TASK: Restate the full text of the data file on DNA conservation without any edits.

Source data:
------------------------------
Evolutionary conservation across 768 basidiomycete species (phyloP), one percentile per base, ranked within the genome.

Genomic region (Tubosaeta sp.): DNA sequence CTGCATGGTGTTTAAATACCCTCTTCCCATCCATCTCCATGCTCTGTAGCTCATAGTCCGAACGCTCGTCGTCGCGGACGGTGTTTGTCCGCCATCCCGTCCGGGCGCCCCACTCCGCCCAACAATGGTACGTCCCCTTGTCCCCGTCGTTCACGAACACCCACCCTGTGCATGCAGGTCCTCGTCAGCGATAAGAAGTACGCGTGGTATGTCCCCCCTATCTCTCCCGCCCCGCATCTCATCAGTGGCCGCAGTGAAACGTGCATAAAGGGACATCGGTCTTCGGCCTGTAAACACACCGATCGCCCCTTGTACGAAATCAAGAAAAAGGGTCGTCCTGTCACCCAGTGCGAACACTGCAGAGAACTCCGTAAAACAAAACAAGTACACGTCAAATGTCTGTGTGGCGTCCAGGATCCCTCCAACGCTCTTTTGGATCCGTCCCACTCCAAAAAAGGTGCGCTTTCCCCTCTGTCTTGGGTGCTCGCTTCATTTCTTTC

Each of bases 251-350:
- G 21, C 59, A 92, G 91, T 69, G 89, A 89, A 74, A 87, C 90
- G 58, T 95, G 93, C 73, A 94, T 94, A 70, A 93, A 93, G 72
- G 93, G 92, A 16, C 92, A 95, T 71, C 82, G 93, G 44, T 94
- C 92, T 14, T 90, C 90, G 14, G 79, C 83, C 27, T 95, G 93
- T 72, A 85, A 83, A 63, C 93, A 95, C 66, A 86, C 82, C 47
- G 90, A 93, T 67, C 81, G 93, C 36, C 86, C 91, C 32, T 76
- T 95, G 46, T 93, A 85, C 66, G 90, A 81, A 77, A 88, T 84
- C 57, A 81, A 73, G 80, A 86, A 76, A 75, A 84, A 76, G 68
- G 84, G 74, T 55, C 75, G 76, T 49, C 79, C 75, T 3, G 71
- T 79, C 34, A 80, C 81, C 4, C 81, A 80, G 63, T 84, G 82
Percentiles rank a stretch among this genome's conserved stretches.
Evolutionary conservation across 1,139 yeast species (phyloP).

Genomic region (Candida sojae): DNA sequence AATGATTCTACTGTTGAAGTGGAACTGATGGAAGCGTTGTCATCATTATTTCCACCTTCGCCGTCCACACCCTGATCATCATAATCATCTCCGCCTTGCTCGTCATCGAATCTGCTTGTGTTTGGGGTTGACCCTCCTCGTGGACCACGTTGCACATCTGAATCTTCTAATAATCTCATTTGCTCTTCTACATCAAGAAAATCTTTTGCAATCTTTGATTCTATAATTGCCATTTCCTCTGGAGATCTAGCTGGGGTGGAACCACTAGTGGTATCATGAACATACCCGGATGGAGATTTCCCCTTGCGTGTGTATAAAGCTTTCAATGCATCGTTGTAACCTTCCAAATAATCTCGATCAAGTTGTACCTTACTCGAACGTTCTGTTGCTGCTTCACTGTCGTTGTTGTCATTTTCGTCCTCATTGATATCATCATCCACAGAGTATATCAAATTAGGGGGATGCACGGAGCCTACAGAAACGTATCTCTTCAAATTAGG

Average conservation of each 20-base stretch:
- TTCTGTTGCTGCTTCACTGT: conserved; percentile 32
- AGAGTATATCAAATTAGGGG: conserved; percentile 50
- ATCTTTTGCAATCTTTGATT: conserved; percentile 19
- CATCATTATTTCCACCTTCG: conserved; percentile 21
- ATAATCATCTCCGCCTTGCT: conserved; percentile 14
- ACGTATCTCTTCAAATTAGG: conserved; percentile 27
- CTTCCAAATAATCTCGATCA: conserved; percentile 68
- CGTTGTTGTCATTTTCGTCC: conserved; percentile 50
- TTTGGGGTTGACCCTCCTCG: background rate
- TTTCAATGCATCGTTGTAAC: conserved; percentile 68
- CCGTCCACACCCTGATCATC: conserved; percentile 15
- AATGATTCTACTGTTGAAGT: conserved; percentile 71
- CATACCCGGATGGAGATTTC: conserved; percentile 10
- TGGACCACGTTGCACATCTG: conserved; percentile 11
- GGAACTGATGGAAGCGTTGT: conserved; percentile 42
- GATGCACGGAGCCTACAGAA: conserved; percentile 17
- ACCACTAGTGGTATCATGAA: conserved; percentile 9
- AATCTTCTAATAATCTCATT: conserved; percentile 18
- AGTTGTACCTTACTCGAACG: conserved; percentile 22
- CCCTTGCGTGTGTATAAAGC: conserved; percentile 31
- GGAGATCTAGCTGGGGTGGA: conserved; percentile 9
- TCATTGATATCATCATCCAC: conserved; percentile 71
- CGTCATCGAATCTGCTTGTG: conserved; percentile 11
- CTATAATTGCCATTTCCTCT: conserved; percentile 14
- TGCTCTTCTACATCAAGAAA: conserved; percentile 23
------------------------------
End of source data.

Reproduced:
Evolutionary conservation across 768 basidiomycete species (phyloP), one percentile per base, ranked within the genome.

Genomic region (Tubosaeta sp.): DNA sequence CTGCATGGTGTTTAAATACCCTCTTCCCATCCATCTCCATGCTCTGTAGCTCATAGTCCGAACGCTCGTCGTCGCGGACGGTGTTTGTCCGCCATCCCGTCCGGGCGCCCCACTCCGCCCAACAATGGTACGTCCCCTTGTCCCCGTCGTTCACGAACACCCACCCTGTGCATGCAGGTCCTCGTCAGCGATAAGAAGTACGCGTGGTATGTCCCCCCTATCTCTCCCGCCCCGCATCTCATCAGTGGCCGCAGTGAAACGTGCATAAAGGGACATCGGTCTTCGGCCTGTAAACACACCGATCGCCCCTTGTACGAAATCAAGAAAAAGGGTCGTCCTGTCACCCAGTGCGAACACTGCAGAGAACTCCGTAAAACAAAACAAGTACACGTCAAATGTCTGTGTGGCGTCCAGGATCCCTCCAACGCTCTTTTGGATCCGTCCCACTCCAAAAAAGGTGCGCTTTCCCCTCTGTCTTGGGTGCTCGCTTCATTTCTTTC

Each of bases 251-350:
- G 21, C 59, A 92, G 91, T 69, G 89, A 89, A 74, A 87, C 90
- G 58, T 95, G 93, C 73, A 94, T 94, A 70, A 93, A 93, G 72
- G 93, G 92, A 16, C 92, A 95, T 71, C 82, G 93, G 44, T 94
- C 92, T 14, T 90, C 90, G 14, G 79, C 83, C 27, T 95, G 93
- T 72, A 85, A 83, A 63, C 93, A 95, C 66, A 86, C 82, C 47
- G 90, A 93, T 67, C 81, G 93, C 36, C 86, C 91, C 32, T 76
- T 95, G 46, T 93, A 85, C 66, G 90, A 81, A 77, A 88, T 84
- C 57, A 81, A 73, G 80, A 86, A 76, A 75, A 84, A 76, G 68
- G 84, G 74, T 55, C 75, G 76, T 49, C 79, C 75, T 3, G 71
- T 79, C 34, A 80, C 81, C 4, C 81, A 80, G 63, T 84, G 82
Percentiles rank a stretch among this genome's conserved stretches.
Evolutionary conservation across 1,139 yeast species (phyloP).

Genomic region (Candida sojae): DNA sequence AATGATTCTACTGTTGAAGTGGAACTGATGGAAGCGTTGTCATCATTATTTCCACCTTCGCCGTCCACACCCTGATCATCATAATCATCTCCGCCTTGCTCGTCATCGAATCTGCTTGTGTTTGGGGTTGACCCTCCTCGTGGACCACGTTGCACATCTGAATCTTCTAATAATCTCATTTGCTCTTCTACATCAAGAAAATCTTTTGCAATCTTTGATTCTATAATTGCCATTTCCTCTGGAGATCTAGCTGGGGTGGAACCACTAGTGGTATCATGAACATACCCGGATGGAGATTTCCCCTTGCGTGTGTATAAAGCTTTCAATGCATCGTTGTAACCTTCCAAATAATCTCGATCAAGTTGTACCTTACTCGAACGTTCTGTTGCTGCTTCACTGTCGTTGTTGTCATTTTCGTCCTCATTGATATCATCATCCACAGAGTATATCAAATTAGGGGGATGCACGGAGCCTACAGAAACGTATCTCTTCAAATTAGG

Average conservation of each 20-base stretch:
- TTCTGTTGCTGCTTCACTGT: conserved; percentile 32
- AGAGTATATCAAATTAGGGG: conserved; percentile 50
- ATCTTTTGCAATCTTTGATT: conserved; percentile 19
- CATCATTATTTCCACCTTCG: conserved; percentile 21
- ATAATCATCTCCGCCTTGCT: conserved; percentile 14
- ACGTATCTCTTCAAATTAGG: conserved; percentile 27
- CTTCCAAATAATCTCGATCA: conserved; percentile 68
- CGTTGTTGTCATTTTCGTCC: conserved; percentile 50
- TTTGGGGTTGACCCTCCTCG: background rate
- TTTCAATGCATCGTTGTAAC: conserved; percentile 68
- CCGTCCACACCCTGATCATC: conserved; percentile 15
- AATGATTCTACTGTTGAAGT: conserved; percentile 71
- CATACCCGGATGGAGATTTC: conserved; percentile 10
- TGGACCACGTTGCACATCTG: conserved; percentile 11
- GGAACTGATGGAAGCGTTGT: conserved; percentile 42
- GATGCACGGAGCCTACAGAA: conserved; percentile 17
- ACCACTAGTGGTATCATGAA: conserved; percentile 9
- AATCTTCTAATAATCTCATT: conserved; percentile 18
- AGTTGTACCTTACTCGAACG: conserved; percentile 22
- CCCTTGCGTGTGTATAAAGC: conserved; percentile 31
- GGAGATCTAGCTGGGGTGGA: conserved; percentile 9
- TCATTGATATCATCATCCAC: conserved; percentile 71
- CGTCATCGAATCTGCTTGTG: conserved; percentile 11
- CTATAATTGCCATTTCCTCT: conserved; percentile 14
- TGCTCTTCTACATCAAGAAA: conserved; percentile 23